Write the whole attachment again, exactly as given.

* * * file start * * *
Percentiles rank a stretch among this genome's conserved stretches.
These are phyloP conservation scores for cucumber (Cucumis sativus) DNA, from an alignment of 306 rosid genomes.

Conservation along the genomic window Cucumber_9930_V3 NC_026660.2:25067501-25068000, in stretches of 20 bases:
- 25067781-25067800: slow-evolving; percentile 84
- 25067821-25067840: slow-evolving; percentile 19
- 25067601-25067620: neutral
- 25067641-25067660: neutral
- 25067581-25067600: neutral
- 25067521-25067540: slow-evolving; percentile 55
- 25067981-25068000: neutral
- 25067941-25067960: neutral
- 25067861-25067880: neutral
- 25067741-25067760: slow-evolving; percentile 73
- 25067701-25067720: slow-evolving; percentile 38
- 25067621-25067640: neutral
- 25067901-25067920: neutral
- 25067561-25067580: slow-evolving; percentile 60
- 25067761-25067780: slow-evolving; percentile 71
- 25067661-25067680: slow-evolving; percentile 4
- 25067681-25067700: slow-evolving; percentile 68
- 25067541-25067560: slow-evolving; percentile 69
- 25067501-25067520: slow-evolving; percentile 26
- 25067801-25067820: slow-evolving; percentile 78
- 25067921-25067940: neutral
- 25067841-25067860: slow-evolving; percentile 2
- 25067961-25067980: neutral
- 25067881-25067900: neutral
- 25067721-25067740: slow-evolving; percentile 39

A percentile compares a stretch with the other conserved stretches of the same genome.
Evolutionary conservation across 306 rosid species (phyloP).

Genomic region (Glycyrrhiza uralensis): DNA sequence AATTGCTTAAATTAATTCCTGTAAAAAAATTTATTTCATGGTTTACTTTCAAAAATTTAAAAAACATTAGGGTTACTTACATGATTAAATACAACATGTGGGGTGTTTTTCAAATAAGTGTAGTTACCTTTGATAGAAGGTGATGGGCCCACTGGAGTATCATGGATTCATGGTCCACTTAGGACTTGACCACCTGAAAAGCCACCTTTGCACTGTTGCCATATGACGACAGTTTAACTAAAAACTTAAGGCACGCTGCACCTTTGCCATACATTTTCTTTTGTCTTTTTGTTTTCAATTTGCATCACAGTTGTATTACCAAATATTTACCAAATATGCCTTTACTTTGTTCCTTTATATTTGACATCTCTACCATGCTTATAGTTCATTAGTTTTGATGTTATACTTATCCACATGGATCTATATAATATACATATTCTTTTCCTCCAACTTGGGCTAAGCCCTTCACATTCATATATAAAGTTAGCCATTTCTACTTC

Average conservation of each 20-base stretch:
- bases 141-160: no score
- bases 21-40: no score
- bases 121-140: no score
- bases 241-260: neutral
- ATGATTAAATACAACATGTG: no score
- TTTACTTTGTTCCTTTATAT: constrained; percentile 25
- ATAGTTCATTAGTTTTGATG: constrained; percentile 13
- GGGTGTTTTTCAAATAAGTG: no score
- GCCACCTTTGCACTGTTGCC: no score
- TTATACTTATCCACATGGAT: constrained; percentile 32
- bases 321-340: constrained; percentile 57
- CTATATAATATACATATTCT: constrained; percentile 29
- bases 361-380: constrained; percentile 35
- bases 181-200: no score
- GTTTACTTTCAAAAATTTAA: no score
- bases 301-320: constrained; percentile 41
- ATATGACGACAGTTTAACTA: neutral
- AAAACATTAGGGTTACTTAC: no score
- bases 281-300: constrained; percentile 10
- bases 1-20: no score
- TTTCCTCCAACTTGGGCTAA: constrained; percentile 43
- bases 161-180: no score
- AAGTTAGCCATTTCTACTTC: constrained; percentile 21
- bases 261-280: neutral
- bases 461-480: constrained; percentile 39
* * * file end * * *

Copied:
Percentiles rank a stretch among this genome's conserved stretches.
These are phyloP conservation scores for cucumber (Cucumis sativus) DNA, from an alignment of 306 rosid genomes.

Conservation along the genomic window Cucumber_9930_V3 NC_026660.2:25067501-25068000, in stretches of 20 bases:
- 25067781-25067800: slow-evolving; percentile 84
- 25067821-25067840: slow-evolving; percentile 19
- 25067601-25067620: neutral
- 25067641-25067660: neutral
- 25067581-25067600: neutral
- 25067521-25067540: slow-evolving; percentile 55
- 25067981-25068000: neutral
- 25067941-25067960: neutral
- 25067861-25067880: neutral
- 25067741-25067760: slow-evolving; percentile 73
- 25067701-25067720: slow-evolving; percentile 38
- 25067621-25067640: neutral
- 25067901-25067920: neutral
- 25067561-25067580: slow-evolving; percentile 60
- 25067761-25067780: slow-evolving; percentile 71
- 25067661-25067680: slow-evolving; percentile 4
- 25067681-25067700: slow-evolving; percentile 68
- 25067541-25067560: slow-evolving; percentile 69
- 25067501-25067520: slow-evolving; percentile 26
- 25067801-25067820: slow-evolving; percentile 78
- 25067921-25067940: neutral
- 25067841-25067860: slow-evolving; percentile 2
- 25067961-25067980: neutral
- 25067881-25067900: neutral
- 25067721-25067740: slow-evolving; percentile 39

A percentile compares a stretch with the other conserved stretches of the same genome.
Evolutionary conservation across 306 rosid species (phyloP).

Genomic region (Glycyrrhiza uralensis): DNA sequence AATTGCTTAAATTAATTCCTGTAAAAAAATTTATTTCATGGTTTACTTTCAAAAATTTAAAAAACATTAGGGTTACTTACATGATTAAATACAACATGTGGGGTGTTTTTCAAATAAGTGTAGTTACCTTTGATAGAAGGTGATGGGCCCACTGGAGTATCATGGATTCATGGTCCACTTAGGACTTGACCACCTGAAAAGCCACCTTTGCACTGTTGCCATATGACGACAGTTTAACTAAAAACTTAAGGCACGCTGCACCTTTGCCATACATTTTCTTTTGTCTTTTTGTTTTCAATTTGCATCACAGTTGTATTACCAAATATTTACCAAATATGCCTTTACTTTGTTCCTTTATATTTGACATCTCTACCATGCTTATAGTTCATTAGTTTTGATGTTATACTTATCCACATGGATCTATATAATATACATATTCTTTTCCTCCAACTTGGGCTAAGCCCTTCACATTCATATATAAAGTTAGCCATTTCTACTTC

Average conservation of each 20-base stretch:
- bases 141-160: no score
- bases 21-40: no score
- bases 121-140: no score
- bases 241-260: neutral
- ATGATTAAATACAACATGTG: no score
- TTTACTTTGTTCCTTTATAT: constrained; percentile 25
- ATAGTTCATTAGTTTTGATG: constrained; percentile 13
- GGGTGTTTTTCAAATAAGTG: no score
- GCCACCTTTGCACTGTTGCC: no score
- TTATACTTATCCACATGGAT: constrained; percentile 32
- bases 321-340: constrained; percentile 57
- CTATATAATATACATATTCT: constrained; percentile 29
- bases 361-380: constrained; percentile 35
- bases 181-200: no score
- GTTTACTTTCAAAAATTTAA: no score
- bases 301-320: constrained; percentile 41
- ATATGACGACAGTTTAACTA: neutral
- AAAACATTAGGGTTACTTAC: no score
- bases 281-300: constrained; percentile 10
- bases 1-20: no score
- TTTCCTCCAACTTGGGCTAA: constrained; percentile 43
- bases 161-180: no score
- AAGTTAGCCATTTCTACTTC: constrained; percentile 21
- bases 261-280: neutral
- bases 461-480: constrained; percentile 39